Fake VW ad beats real thing to become most downloaded viral in 2005

LONDON - The controversial suicide bomber viral created by Lee and Dan without the knowledge of Volkswagen has become the most downloaded viral campaign of the year, with over 2.3m downloads.

The viral has topped a poll by the website Bore Me, which hosts the largest collection of virals in the world.

It landed Lee and Dan, the creative duo behind the ad, in hot water after Volkswagen took steps to distance itself from the spot. It shows a suicide bomber on a mission who is killed when his bomb goes off while the "small but tough" Volkswagen Polo contains the blast and itself remains undamaged. The pair later landed jobs at London ad agency Quiet Storm.

Coincidentally, Volkswagen topped the list of legitimate ads downloaded, with its 'Singin' in the Rain' adaptation for the new Golf. The ad was created by DDB London and downloaded 579,209 times.

Other pure viral spots to score over a million downloads on Bore Me included the clip of US president George W Bush attempting to leave a press conference in China via a locked door, and a spoof of 'Is This The Way To Amarillo?' created by British troops stationed in Basra in Iraq.

On the list of real ads, the other favourites were Sure for Men 'Stunt City', created by Lowe London, and the Carl's Jr burger restaurant ad staring Paris Hilton, by Mendelsohn Zien Advertising.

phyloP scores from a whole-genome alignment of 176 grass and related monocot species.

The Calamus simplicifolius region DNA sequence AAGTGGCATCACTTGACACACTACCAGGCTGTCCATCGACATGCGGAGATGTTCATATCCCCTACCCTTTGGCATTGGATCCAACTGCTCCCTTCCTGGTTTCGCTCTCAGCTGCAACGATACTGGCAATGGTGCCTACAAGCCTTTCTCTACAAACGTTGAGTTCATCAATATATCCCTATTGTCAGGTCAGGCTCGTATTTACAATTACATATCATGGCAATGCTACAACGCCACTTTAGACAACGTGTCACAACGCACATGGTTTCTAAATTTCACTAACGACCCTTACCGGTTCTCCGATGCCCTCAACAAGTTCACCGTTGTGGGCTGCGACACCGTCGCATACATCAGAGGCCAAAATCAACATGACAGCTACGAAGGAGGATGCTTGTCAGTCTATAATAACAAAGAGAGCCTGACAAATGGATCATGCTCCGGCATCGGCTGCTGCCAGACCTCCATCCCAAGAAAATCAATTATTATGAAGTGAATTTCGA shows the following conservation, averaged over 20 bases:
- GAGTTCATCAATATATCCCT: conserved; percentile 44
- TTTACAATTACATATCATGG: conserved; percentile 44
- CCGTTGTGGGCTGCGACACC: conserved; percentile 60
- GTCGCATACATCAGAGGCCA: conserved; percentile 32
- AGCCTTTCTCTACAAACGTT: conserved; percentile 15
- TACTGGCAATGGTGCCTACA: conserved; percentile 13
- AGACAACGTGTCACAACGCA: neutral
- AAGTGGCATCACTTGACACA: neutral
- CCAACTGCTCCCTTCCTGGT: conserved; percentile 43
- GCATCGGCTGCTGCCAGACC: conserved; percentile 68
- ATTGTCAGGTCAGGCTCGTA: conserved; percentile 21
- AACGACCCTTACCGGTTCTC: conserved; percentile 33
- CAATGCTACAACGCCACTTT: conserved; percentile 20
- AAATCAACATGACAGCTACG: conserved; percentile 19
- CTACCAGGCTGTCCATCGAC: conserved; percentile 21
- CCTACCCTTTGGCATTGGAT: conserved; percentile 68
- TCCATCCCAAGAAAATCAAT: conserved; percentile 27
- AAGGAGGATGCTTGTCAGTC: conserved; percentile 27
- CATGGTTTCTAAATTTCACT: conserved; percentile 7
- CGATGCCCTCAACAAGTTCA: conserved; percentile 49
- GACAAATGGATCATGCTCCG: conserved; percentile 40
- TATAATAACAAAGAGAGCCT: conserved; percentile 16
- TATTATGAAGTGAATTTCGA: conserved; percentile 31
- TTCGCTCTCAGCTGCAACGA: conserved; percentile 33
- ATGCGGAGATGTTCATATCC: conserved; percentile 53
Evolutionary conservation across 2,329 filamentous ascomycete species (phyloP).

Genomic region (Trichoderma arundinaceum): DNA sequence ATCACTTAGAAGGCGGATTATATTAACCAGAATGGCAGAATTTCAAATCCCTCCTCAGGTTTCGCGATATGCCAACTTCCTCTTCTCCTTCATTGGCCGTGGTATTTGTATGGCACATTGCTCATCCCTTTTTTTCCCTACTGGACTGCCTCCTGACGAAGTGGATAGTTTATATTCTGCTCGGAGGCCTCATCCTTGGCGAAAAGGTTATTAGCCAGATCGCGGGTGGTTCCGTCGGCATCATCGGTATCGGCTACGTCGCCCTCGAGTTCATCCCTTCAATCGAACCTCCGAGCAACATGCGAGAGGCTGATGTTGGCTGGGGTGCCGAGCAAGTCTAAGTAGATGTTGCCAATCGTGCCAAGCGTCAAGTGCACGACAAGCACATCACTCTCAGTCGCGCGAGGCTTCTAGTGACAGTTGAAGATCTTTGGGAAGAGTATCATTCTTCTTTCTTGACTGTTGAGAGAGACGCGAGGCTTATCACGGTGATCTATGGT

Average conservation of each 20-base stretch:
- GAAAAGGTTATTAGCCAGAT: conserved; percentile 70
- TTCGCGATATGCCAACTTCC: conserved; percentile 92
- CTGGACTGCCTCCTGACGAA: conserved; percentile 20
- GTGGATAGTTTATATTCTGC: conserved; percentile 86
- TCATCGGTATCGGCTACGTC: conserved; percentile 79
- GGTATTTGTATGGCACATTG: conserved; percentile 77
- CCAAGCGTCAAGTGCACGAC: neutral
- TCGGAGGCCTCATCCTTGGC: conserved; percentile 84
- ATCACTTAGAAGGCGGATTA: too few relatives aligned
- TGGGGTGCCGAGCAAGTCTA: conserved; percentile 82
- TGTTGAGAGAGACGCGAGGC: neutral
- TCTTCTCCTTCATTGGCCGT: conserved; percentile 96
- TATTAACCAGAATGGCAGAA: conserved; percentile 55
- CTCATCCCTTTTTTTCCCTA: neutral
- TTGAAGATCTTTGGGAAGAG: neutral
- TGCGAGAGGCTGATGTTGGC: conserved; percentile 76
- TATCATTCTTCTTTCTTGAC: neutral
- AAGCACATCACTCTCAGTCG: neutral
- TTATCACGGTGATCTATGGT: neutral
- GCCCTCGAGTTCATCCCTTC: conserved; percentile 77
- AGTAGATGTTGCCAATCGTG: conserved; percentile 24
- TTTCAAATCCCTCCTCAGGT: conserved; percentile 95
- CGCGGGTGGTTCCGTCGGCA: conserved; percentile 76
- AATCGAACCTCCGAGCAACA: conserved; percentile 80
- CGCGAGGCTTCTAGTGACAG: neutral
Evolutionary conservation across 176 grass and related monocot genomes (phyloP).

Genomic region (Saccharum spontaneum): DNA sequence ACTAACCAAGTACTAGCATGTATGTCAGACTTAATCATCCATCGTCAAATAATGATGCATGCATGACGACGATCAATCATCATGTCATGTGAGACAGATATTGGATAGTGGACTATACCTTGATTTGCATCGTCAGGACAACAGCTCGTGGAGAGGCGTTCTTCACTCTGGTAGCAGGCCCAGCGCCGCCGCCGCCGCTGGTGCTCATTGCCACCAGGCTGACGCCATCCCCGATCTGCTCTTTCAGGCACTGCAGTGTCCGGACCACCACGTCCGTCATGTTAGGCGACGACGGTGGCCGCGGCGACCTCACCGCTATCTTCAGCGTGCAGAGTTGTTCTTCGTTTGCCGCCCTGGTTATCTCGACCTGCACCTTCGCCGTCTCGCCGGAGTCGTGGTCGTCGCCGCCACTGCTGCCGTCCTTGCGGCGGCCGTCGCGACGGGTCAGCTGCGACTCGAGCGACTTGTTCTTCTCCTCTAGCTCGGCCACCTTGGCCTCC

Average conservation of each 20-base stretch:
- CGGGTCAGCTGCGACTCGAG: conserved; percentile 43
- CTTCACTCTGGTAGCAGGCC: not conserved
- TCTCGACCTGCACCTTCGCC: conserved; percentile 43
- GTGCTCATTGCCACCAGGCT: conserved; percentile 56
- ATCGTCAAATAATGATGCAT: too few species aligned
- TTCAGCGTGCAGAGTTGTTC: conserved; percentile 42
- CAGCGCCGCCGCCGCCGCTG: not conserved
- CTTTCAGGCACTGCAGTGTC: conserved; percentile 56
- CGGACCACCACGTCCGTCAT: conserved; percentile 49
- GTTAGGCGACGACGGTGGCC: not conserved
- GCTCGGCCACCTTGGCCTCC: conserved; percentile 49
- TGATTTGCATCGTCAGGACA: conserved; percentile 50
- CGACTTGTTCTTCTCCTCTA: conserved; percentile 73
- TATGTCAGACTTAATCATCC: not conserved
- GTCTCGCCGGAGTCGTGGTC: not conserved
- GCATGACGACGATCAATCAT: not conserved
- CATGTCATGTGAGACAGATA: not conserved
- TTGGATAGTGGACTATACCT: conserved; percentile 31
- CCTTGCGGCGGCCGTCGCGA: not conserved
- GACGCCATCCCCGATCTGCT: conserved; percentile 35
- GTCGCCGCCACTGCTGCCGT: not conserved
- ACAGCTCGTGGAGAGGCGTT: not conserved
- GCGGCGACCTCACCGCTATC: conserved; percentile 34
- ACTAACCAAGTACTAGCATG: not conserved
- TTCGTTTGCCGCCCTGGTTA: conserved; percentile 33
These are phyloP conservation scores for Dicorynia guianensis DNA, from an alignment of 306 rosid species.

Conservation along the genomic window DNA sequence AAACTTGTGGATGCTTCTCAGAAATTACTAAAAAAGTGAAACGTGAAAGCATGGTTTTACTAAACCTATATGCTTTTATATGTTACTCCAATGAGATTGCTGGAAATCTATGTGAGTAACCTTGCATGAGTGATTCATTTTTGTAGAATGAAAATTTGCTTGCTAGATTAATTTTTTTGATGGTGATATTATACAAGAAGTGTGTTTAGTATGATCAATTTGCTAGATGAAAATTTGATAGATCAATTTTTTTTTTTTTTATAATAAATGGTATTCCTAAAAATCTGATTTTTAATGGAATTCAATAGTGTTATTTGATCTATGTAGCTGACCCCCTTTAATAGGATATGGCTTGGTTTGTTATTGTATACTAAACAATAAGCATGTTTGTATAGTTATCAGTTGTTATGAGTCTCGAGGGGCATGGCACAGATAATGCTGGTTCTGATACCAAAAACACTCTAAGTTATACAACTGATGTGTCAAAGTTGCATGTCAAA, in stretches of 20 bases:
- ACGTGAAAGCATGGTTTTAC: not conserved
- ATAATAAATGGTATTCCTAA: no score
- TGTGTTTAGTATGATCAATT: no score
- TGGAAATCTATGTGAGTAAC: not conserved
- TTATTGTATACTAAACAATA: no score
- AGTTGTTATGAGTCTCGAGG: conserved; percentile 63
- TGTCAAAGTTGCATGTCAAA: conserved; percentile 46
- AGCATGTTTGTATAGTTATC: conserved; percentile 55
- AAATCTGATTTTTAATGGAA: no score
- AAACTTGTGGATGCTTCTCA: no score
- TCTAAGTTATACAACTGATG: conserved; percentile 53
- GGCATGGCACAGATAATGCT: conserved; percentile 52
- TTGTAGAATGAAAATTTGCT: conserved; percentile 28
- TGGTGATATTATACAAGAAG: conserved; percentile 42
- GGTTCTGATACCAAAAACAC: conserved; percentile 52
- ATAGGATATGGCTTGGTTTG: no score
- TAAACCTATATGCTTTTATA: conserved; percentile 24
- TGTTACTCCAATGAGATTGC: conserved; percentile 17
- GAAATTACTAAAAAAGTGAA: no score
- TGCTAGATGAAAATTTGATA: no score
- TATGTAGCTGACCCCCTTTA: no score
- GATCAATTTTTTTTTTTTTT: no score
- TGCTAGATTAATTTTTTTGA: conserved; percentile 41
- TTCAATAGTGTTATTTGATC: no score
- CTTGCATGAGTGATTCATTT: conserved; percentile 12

Pete Brown, founder of Bore Me, said: "Viral ads have come a long way in 2005, and 2006 looks even better as brands increasingly take their traditional TV and cinema advertising budgets and invest it into viral advertising.

"With the increase of cable channels and digital TV, TV advertising is becoming less cost effective and losing its status. That coupled with the rise of broadband usage has made viral advertising very appealing."

If you have an opinion on this or any other issue raised on Brand Republic, join the debate in the Forum.

Subscribe to Campaign from just £57 per quarter

Includes the weekly magazine and quarterly Campaign IQ, plus unrestricted online access.

SUBSCRIBE

Looking for a new job?

Get the latest creative jobs in advertising, media, marketing and digital delivered directly to your inbox each day.

Create an Alert Now
Brands that forge an emotional tie are best protected from copycats
Shares0
Share

1 Brands that forge an emotional tie are best protected from copycats

Forging an emotional tie with consumers is one of the strongest ways to protect your brand. Products can be copycatted, but the distinctive identity of a true brand can never be replicated argues Nir Wegrzyn, CEO of BrandOpus.

Just published